‘Coco’ – Pixar Does it Again | Film Review


Pixar has an incredible track record as a studio, making films that entertain and pull at our heartstrings and their latest film, Coco is no exception.


Miguel Rivera (Anthony Gonzalez) is a 12-year-old boy from a family of Mexican shoemakers. He dreams of becoming a mariachi singer and be like his hero Ernesto de la Cruz (Benjamin Bratt), Mexico’s greatest singer. But his family banned music because his great-great-grandmother was abandoned by her musician husband.


On the Día de Muertos (Day of the Dead) celebrations Miguel plans to compete in a public talent show, an action that offends his family and when he runs away he ends up in the Land of the Dead, meeting his deceased family members. The only way back and still be able to play music is to get his deceased family’s blessing, so seeks out Ernesto, believing the singer is his great-great-grandfather.



Out of Pixar’s output, Coco is one of the films closest to their parent company Disney. In recent years, Disney animated film has focused on other cultures – Tangled was based on Germanic fairytales, the nation in Frozen was based on Scandinavian countries, Big Hero 6 was set in a hybrid city based on San Francisco and Tokyo and Moana was influenced by Polynesian cultures. Of course, Coco focused on Mexican culture, legends and customs.


Like Disney’s approach to Moana which hired actors from Polynesian backgrounds, Pixar cast mostly Mexican or Mexican-American actors. The only non-Mexican actor in the film was John Ratzenberger and that’s only because he has had a role in every Pixar film.


As someone who went into the film knowing very little of the Day of Dead celebrations Coco makes for a great starter kit. It makes me want to learn more about the historical background of the celebration and the mythology. My only other experience of the Day of the Dead was in the computer game Grim Fandango and the pre-credit sequence of Spectre.



The Land of the Day made for a bright and vibrant world, a festival of colour. The animators went to town with the buildings placed on top of one another and the alebrijes were wonderfully colour creatures. They embraced the Mexican art style and made a unique looking film. The world was incredibly rich in detail like the slums for people who can’t return to the Land of the Living.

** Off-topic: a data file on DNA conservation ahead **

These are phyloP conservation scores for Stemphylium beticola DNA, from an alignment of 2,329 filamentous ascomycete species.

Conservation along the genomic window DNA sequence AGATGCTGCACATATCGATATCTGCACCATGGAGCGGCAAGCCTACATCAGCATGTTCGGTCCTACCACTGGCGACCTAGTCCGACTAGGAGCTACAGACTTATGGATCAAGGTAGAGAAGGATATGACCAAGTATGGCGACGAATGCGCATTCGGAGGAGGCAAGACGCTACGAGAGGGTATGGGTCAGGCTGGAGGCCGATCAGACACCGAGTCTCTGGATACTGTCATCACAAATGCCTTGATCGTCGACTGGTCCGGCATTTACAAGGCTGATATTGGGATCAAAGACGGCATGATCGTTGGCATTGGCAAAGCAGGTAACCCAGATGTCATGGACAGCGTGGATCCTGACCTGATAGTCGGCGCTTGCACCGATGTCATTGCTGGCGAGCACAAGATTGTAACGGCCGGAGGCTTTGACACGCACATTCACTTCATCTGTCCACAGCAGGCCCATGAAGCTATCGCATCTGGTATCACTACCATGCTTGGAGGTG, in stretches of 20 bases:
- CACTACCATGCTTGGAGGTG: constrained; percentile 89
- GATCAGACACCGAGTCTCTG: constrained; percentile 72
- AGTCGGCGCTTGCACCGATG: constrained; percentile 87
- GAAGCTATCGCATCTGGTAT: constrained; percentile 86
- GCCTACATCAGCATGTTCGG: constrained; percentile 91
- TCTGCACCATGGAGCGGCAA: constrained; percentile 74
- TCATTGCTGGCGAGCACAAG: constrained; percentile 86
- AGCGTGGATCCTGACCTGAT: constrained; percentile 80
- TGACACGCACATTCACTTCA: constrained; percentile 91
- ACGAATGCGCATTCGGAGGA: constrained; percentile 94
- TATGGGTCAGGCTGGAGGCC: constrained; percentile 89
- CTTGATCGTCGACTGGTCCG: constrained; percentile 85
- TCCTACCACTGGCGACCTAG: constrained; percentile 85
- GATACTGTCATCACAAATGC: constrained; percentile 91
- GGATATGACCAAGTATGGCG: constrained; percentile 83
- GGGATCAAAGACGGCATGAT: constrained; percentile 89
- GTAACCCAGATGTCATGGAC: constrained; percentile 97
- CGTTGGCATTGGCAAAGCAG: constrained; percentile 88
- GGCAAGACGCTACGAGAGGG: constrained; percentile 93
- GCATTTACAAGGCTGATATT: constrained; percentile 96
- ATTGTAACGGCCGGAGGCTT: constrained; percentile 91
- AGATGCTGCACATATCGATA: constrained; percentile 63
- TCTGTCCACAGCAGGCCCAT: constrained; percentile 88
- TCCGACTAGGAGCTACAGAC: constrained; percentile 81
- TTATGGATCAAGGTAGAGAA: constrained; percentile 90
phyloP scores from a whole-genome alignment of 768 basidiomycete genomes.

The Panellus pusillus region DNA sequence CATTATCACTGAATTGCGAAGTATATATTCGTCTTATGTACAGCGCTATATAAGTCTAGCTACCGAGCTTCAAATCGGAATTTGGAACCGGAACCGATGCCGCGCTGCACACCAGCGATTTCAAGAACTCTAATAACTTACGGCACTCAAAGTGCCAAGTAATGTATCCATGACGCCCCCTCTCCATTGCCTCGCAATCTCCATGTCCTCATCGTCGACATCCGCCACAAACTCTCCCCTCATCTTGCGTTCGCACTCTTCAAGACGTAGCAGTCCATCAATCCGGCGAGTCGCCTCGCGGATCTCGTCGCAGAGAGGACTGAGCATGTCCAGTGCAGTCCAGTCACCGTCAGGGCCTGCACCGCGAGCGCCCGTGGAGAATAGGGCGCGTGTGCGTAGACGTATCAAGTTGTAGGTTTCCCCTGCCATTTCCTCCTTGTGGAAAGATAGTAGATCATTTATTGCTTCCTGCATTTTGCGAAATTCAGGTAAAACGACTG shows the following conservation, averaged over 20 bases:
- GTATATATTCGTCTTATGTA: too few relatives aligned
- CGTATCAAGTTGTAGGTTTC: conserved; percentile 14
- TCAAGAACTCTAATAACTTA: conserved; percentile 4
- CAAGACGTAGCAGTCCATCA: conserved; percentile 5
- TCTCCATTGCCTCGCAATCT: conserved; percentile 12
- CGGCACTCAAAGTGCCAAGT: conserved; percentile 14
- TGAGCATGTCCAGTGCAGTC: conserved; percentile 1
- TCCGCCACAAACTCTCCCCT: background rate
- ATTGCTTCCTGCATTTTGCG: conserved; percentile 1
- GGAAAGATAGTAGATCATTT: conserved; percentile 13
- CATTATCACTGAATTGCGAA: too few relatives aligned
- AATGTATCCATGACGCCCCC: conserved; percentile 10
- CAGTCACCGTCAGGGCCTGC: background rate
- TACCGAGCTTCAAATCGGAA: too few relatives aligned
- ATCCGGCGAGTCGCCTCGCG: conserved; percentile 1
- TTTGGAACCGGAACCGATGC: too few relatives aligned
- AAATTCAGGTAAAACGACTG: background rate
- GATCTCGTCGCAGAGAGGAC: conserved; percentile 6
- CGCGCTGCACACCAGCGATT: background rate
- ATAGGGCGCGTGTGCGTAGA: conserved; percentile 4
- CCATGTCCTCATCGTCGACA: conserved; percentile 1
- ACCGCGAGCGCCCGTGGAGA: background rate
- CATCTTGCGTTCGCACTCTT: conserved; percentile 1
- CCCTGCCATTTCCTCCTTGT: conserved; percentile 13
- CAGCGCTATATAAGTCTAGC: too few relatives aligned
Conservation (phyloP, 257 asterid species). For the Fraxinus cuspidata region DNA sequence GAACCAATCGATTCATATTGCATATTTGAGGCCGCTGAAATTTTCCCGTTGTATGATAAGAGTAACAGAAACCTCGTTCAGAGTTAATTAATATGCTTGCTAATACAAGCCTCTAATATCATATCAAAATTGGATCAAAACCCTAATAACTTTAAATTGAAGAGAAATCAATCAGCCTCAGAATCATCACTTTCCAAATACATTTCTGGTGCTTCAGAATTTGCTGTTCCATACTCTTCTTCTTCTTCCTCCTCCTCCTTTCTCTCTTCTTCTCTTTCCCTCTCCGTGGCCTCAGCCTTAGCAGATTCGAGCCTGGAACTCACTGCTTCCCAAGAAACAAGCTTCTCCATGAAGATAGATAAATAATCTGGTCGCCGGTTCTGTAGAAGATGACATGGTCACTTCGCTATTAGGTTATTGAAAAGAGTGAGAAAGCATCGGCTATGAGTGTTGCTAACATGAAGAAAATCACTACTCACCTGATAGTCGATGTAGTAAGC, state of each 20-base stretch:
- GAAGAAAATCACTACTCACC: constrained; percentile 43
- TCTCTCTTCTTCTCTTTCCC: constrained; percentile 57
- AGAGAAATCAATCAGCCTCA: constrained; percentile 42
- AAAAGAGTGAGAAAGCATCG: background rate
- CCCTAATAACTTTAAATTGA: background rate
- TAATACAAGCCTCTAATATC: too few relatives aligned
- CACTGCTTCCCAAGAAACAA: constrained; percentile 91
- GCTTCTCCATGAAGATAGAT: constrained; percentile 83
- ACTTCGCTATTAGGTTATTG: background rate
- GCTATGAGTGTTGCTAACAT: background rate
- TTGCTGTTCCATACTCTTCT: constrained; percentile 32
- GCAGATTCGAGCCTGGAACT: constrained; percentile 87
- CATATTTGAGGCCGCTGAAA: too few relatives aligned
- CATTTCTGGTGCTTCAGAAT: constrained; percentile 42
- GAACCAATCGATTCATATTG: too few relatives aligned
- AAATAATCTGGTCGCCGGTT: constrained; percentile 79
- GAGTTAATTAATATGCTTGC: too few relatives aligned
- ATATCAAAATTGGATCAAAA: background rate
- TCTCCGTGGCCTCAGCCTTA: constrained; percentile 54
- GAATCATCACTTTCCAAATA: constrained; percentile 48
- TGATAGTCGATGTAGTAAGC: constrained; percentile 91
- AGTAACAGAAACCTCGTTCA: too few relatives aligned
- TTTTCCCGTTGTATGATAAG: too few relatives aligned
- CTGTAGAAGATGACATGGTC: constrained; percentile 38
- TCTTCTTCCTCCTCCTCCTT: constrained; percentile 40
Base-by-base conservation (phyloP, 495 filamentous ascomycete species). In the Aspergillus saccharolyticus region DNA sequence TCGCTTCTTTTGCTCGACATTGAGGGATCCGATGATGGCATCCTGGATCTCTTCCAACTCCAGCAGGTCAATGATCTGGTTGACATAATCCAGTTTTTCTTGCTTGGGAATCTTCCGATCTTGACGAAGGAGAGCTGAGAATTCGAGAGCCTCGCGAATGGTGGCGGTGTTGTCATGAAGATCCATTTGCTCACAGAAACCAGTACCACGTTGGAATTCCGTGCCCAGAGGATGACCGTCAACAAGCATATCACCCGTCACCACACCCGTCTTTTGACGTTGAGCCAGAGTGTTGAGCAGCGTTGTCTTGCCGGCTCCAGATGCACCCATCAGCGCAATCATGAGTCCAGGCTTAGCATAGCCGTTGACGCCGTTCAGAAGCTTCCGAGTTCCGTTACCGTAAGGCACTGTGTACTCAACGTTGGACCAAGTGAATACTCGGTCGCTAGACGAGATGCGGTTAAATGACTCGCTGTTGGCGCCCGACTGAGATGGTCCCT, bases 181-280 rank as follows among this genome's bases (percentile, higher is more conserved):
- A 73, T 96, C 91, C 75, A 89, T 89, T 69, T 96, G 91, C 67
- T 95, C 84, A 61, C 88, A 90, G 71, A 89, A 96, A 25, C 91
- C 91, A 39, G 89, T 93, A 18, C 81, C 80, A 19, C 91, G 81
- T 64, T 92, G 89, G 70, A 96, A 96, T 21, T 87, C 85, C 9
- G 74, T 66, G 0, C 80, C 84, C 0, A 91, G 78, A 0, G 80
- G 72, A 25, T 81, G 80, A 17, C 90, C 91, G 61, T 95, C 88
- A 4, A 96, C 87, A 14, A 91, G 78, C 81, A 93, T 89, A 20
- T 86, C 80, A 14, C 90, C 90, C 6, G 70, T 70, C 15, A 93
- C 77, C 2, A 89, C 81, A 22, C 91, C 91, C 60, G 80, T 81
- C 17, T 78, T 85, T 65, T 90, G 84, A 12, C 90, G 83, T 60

Even though most of the cast were dead there were still high stakes – if Miguel cannot return to the land of the living he would be stuck in the Land of the Dead forever and if Héctor (Gael García Bernal) is forgotten in the land of the living then he would disappear in the Land of the Dead.


Coco shares some similarities to Laika’s Kubo and the Two Strings – both have a musical themes, Miguel wants to be a musician, Kubo has a magical shamisen, both films are based on distinctive mythologies and both even have customs involving leaving offerings to the dead. “Kubo” honoured Japanese culture and Coco respected Mexican culture.



Coco is also Pixar’s first musical. However, unlike Disney where their characters would just burst into song, in Coco the songs are sung as performances – whether in a talent show or in flashbacks. It’s the approach used in films like Once and Begin Again.


The big song was “Remember Me” which has been nominated for an Oscar for Best Original Song and it was performed as a huge performance and a more tender song for the film’s emotional highs (or lows depending on how you see it.)


Coco had a physical brand of comedy, particularly from Héctor who keeps falling apart and has the ability to remove his body parts. Dante the Xoloitzcuintli was a riot of a character, a street dog who follows Miguel into the Land of the Dead. Dante can join Dug and Buster as a great Pixar dog.



Thematically Coco has a similarity to Up regarding hero worship – but going into further detail would lead to spoilers. There were also elements of other Pixar films like Inside Out – both films have a similarly aged protagonist who has to learn an important lesson and both are set in a colourful world. Coco is not as nuanced as Inside Out but it gets the message across and it has more substance than most family films.


There is also a slight reference to Wall-E. Both Miguel and Wall-E watch VHS tapes and copy the actions on screen – Wall-E wants to hold hands whilst Miguel leads how to play the guitar.


Coco is a wonderful family film that is worthy of the Pixar brand –being a fantastic fantasy-adventure and a touching story about family.



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